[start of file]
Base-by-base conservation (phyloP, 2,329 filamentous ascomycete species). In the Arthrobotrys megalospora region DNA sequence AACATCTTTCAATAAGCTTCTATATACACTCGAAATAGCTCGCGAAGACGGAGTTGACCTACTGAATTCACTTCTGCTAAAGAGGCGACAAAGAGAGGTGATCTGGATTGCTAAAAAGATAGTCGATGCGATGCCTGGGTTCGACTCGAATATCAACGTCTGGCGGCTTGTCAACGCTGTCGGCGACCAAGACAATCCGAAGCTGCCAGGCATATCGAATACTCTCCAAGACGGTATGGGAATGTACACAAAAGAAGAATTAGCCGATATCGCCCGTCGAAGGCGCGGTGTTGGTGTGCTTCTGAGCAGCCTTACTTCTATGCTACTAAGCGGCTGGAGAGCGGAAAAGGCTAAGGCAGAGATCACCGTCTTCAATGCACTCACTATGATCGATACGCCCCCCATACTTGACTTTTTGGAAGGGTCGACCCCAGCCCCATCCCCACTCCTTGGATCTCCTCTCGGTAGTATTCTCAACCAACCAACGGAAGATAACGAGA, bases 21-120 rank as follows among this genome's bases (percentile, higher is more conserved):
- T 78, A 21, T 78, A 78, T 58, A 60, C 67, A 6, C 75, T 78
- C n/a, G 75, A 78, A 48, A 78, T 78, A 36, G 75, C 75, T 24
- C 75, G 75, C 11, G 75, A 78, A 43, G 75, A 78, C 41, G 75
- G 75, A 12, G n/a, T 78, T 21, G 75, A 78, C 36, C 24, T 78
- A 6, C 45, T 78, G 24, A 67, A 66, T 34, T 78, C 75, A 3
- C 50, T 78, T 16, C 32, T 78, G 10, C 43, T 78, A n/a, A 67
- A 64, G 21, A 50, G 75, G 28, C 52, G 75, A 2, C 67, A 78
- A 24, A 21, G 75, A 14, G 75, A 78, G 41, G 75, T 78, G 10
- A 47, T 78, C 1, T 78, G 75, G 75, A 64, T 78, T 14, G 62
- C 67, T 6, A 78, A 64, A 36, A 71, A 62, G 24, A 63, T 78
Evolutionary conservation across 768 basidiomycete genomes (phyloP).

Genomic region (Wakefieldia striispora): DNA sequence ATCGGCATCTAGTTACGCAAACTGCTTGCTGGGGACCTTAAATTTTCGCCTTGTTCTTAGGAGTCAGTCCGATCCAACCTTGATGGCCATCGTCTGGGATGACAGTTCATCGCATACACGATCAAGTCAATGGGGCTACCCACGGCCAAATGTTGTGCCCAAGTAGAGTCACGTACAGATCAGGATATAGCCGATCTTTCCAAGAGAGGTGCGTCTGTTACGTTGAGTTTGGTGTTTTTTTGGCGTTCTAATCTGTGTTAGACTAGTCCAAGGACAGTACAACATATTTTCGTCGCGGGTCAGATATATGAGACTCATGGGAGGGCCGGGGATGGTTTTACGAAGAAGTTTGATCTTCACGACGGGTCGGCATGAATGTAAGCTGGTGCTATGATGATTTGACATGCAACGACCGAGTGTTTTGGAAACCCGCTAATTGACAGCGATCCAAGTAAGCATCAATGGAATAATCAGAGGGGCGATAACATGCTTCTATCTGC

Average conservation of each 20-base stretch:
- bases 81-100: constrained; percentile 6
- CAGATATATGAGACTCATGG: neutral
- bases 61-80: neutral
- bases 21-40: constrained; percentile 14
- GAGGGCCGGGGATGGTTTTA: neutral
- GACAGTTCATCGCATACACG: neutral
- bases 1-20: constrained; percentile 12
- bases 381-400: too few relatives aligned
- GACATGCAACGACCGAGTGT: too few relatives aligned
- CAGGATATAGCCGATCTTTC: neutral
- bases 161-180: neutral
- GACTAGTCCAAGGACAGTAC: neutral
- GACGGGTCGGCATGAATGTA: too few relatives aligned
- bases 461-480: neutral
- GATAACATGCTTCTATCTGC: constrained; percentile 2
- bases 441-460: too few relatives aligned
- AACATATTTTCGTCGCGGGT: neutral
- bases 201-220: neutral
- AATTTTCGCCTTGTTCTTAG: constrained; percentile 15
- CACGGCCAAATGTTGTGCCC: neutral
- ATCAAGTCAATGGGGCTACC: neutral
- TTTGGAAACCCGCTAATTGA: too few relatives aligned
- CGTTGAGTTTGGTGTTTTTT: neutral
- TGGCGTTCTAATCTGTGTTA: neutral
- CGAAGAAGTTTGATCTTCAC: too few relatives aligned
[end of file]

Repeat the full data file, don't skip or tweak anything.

Base-by-base conservation (phyloP, 2,329 filamentous ascomycete species). In the Arthrobotrys megalospora region DNA sequence AACATCTTTCAATAAGCTTCTATATACACTCGAAATAGCTCGCGAAGACGGAGTTGACCTACTGAATTCACTTCTGCTAAAGAGGCGACAAAGAGAGGTGATCTGGATTGCTAAAAAGATAGTCGATGCGATGCCTGGGTTCGACTCGAATATCAACGTCTGGCGGCTTGTCAACGCTGTCGGCGACCAAGACAATCCGAAGCTGCCAGGCATATCGAATACTCTCCAAGACGGTATGGGAATGTACACAAAAGAAGAATTAGCCGATATCGCCCGTCGAAGGCGCGGTGTTGGTGTGCTTCTGAGCAGCCTTACTTCTATGCTACTAAGCGGCTGGAGAGCGGAAAAGGCTAAGGCAGAGATCACCGTCTTCAATGCACTCACTATGATCGATACGCCCCCCATACTTGACTTTTTGGAAGGGTCGACCCCAGCCCCATCCCCACTCCTTGGATCTCCTCTCGGTAGTATTCTCAACCAACCAACGGAAGATAACGAGA, bases 21-120 rank as follows among this genome's bases (percentile, higher is more conserved):
- T 78, A 21, T 78, A 78, T 58, A 60, C 67, A 6, C 75, T 78
- C n/a, G 75, A 78, A 48, A 78, T 78, A 36, G 75, C 75, T 24
- C 75, G 75, C 11, G 75, A 78, A 43, G 75, A 78, C 41, G 75
- G 75, A 12, G n/a, T 78, T 21, G 75, A 78, C 36, C 24, T 78
- A 6, C 45, T 78, G 24, A 67, A 66, T 34, T 78, C 75, A 3
- C 50, T 78, T 16, C 32, T 78, G 10, C 43, T 78, A n/a, A 67
- A 64, G 21, A 50, G 75, G 28, C 52, G 75, A 2, C 67, A 78
- A 24, A 21, G 75, A 14, G 75, A 78, G 41, G 75, T 78, G 10
- A 47, T 78, C 1, T 78, G 75, G 75, A 64, T 78, T 14, G 62
- C 67, T 6, A 78, A 64, A 36, A 71, A 62, G 24, A 63, T 78
Evolutionary conservation across 768 basidiomycete genomes (phyloP).

Genomic region (Wakefieldia striispora): DNA sequence ATCGGCATCTAGTTACGCAAACTGCTTGCTGGGGACCTTAAATTTTCGCCTTGTTCTTAGGAGTCAGTCCGATCCAACCTTGATGGCCATCGTCTGGGATGACAGTTCATCGCATACACGATCAAGTCAATGGGGCTACCCACGGCCAAATGTTGTGCCCAAGTAGAGTCACGTACAGATCAGGATATAGCCGATCTTTCCAAGAGAGGTGCGTCTGTTACGTTGAGTTTGGTGTTTTTTTGGCGTTCTAATCTGTGTTAGACTAGTCCAAGGACAGTACAACATATTTTCGTCGCGGGTCAGATATATGAGACTCATGGGAGGGCCGGGGATGGTTTTACGAAGAAGTTTGATCTTCACGACGGGTCGGCATGAATGTAAGCTGGTGCTATGATGATTTGACATGCAACGACCGAGTGTTTTGGAAACCCGCTAATTGACAGCGATCCAAGTAAGCATCAATGGAATAATCAGAGGGGCGATAACATGCTTCTATCTGC

Average conservation of each 20-base stretch:
- bases 81-100: constrained; percentile 6
- CAGATATATGAGACTCATGG: neutral
- bases 61-80: neutral
- bases 21-40: constrained; percentile 14
- GAGGGCCGGGGATGGTTTTA: neutral
- GACAGTTCATCGCATACACG: neutral
- bases 1-20: constrained; percentile 12
- bases 381-400: too few relatives aligned
- GACATGCAACGACCGAGTGT: too few relatives aligned
- CAGGATATAGCCGATCTTTC: neutral
- bases 161-180: neutral
- GACTAGTCCAAGGACAGTAC: neutral
- GACGGGTCGGCATGAATGTA: too few relatives aligned
- bases 461-480: neutral
- GATAACATGCTTCTATCTGC: constrained; percentile 2
- bases 441-460: too few relatives aligned
- AACATATTTTCGTCGCGGGT: neutral
- bases 201-220: neutral
- AATTTTCGCCTTGTTCTTAG: constrained; percentile 15
- CACGGCCAAATGTTGTGCCC: neutral
- ATCAAGTCAATGGGGCTACC: neutral
- TTTGGAAACCCGCTAATTGA: too few relatives aligned
- CGTTGAGTTTGGTGTTTTTT: neutral
- TGGCGTTCTAATCTGTGTTA: neutral
- CGAAGAAGTTTGATCTTCAC: too few relatives aligned